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Canadian police 'failed to act' on Air India warning

Air India's head office in Mumbai had intimated the Royal Canadian Mounted Police on June one, 1985 about the impending disaster.

world Updated: May 03, 2007 01:32 IST

Canadian security agencies had failed to act on Air India's warning that Sikh extremists could try to blow up a plane using a time-bomb, just three weeks before the attack on Kanishka airliner that killed 329 people, mostly of Indian origin, on June 23, 1985.

In a startling revelation, documents tabled before a public inquiry on Tuesday showed that Air India's head office in Mumbai advised the Royal Canadian Mounted Police (RCMP) on June one, 1985 that it feared Sikh extremists could try to blow up a plane using a time-bomb planted in checked baggage.

As a result, the RCMP asked the Canadian Security Intelligence Service (CSIS) for an updated threat assessment but failed to pass on to the spy service the new warning just received from Air India.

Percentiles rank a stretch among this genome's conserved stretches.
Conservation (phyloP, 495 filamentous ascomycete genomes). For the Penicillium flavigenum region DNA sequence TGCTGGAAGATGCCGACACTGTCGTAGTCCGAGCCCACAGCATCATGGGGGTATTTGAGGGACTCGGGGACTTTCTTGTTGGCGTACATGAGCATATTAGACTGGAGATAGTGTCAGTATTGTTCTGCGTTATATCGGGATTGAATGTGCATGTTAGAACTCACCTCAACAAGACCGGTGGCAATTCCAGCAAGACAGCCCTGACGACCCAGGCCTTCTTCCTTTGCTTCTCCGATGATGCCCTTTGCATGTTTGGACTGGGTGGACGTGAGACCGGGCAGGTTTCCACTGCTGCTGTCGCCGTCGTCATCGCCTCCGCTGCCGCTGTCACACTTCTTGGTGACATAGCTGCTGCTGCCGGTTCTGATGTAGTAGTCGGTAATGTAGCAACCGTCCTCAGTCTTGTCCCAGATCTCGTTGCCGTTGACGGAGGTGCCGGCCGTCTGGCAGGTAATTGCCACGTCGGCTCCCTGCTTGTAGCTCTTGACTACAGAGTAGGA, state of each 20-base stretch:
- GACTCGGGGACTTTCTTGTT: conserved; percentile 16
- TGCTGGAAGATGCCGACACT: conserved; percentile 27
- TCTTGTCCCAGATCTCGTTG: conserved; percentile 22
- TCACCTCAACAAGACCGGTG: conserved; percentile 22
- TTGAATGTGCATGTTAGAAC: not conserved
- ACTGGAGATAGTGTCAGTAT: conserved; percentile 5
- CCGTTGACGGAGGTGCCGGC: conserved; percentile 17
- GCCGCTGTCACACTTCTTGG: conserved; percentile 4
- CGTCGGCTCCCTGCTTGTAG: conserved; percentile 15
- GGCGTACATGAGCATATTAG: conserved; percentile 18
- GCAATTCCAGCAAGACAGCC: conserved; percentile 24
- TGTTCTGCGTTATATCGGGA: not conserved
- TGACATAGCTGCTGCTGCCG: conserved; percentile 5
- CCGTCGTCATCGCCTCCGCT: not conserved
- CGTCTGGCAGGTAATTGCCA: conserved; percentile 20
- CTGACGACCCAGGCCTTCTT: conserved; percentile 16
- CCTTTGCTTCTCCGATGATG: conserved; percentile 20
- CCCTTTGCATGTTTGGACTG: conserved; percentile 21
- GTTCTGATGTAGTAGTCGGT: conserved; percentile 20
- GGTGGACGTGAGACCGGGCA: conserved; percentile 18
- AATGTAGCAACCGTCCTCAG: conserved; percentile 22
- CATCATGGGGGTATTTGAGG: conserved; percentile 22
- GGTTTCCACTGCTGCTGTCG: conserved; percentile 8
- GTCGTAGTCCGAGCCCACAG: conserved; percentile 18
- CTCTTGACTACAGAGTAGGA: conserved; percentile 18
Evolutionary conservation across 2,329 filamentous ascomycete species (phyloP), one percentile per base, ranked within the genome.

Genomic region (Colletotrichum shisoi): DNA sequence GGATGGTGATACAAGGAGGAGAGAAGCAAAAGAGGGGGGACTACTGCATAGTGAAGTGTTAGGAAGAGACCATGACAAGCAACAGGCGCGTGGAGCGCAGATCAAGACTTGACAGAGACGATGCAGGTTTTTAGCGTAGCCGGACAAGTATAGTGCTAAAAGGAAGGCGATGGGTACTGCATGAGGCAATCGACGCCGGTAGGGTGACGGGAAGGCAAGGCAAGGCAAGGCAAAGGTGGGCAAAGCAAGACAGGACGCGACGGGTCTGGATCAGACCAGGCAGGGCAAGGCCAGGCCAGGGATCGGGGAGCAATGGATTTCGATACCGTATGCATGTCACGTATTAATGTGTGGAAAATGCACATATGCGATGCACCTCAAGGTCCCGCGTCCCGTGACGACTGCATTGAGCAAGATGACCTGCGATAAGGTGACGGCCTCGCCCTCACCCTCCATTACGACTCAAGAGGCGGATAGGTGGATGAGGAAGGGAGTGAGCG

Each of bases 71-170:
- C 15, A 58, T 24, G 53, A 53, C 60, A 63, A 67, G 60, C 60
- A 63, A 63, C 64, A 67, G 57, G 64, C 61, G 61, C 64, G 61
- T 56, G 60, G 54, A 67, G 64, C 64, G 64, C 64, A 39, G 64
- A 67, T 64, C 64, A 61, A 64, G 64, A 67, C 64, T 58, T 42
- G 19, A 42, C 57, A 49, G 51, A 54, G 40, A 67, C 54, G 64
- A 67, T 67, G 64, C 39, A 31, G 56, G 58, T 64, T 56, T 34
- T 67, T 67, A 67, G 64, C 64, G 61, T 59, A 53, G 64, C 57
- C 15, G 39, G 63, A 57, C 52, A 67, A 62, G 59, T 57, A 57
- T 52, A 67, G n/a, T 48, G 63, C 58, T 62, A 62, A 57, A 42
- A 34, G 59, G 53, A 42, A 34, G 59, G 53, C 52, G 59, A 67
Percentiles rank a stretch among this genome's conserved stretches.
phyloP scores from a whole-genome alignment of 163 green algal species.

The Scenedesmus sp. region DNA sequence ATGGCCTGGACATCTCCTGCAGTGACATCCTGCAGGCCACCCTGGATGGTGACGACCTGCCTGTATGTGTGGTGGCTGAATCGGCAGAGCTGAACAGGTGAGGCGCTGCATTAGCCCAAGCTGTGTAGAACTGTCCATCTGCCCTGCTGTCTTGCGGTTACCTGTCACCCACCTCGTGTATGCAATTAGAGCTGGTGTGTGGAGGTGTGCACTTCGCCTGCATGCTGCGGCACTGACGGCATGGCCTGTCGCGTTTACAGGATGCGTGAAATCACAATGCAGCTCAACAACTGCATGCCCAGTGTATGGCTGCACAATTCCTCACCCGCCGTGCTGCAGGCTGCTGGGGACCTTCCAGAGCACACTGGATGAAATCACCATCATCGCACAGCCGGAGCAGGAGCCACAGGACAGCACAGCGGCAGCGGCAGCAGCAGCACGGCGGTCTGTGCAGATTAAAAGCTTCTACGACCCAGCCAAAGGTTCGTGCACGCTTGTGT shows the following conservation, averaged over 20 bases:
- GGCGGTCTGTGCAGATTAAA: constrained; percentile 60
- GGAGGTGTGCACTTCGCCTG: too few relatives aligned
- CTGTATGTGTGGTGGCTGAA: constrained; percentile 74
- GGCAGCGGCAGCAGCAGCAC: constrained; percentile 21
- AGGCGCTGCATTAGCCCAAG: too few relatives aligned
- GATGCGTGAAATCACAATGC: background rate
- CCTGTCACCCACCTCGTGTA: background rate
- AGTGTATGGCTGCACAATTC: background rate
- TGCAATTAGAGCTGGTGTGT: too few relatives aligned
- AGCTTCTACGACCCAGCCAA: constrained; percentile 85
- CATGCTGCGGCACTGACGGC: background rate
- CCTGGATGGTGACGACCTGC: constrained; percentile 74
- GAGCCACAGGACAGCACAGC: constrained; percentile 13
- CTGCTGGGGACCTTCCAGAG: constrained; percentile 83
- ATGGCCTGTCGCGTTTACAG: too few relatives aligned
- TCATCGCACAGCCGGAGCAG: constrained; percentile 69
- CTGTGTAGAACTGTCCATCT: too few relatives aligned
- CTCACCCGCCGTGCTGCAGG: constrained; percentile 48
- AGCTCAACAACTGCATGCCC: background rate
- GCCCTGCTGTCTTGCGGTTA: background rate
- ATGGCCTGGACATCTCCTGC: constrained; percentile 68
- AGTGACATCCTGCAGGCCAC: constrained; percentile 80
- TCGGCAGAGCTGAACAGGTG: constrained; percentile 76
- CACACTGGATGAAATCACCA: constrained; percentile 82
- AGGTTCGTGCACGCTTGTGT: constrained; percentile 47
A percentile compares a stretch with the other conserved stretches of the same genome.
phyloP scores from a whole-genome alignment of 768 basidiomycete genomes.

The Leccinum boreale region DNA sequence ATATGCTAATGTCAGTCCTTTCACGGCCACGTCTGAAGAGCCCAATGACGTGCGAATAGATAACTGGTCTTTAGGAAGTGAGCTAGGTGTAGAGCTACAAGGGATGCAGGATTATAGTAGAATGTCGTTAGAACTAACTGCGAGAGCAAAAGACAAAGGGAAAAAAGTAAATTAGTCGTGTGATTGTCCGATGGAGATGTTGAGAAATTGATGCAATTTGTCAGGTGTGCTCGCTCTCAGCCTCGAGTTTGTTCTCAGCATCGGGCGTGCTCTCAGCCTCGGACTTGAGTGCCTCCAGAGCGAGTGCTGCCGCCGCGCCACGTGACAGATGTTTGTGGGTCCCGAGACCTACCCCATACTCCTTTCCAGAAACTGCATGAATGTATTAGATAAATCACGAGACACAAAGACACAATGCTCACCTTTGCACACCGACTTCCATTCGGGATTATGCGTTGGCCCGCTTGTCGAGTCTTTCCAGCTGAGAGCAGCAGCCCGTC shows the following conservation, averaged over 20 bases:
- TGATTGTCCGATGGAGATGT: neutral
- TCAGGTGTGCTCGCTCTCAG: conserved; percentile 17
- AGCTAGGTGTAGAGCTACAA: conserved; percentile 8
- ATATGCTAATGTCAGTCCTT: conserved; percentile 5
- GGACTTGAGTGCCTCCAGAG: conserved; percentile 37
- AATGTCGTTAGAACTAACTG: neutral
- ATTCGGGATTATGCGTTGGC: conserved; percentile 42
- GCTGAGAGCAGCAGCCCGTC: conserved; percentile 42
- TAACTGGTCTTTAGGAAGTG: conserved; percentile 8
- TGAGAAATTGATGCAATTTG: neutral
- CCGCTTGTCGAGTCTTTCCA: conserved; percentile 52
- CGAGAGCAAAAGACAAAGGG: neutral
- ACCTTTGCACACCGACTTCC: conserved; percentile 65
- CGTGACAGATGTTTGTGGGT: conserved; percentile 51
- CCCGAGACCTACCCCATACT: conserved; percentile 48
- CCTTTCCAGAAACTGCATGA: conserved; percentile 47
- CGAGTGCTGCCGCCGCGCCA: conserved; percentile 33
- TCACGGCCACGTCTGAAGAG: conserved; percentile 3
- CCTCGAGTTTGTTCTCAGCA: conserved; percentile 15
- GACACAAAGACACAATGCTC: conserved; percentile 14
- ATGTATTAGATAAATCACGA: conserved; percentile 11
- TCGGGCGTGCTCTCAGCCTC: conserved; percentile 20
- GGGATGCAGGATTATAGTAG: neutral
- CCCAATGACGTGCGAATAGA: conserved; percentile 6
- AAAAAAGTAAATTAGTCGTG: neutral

The CSIS responded that although the general danger to all Indian government institutions was high, there was no evidence of a "specific threat" to the state airline.

The latest information comes in the backdrop of complaints that a turf war between the RCMP and CSIS has hindered anti-terrorist efforts through the 1980s. And this was not the only example of a communications breakdown to surface at the inquiry.

The probe headed by former Supreme Court judge John Major that is examining the events surrounding the 1985 attack was told that Vancouver police had access to secretly taped conversations between members of Sikh militant group International Sikh Youth Federation 11 days before the bombing which indicated they were planning "serious" action but did not realise the usefulness of the information.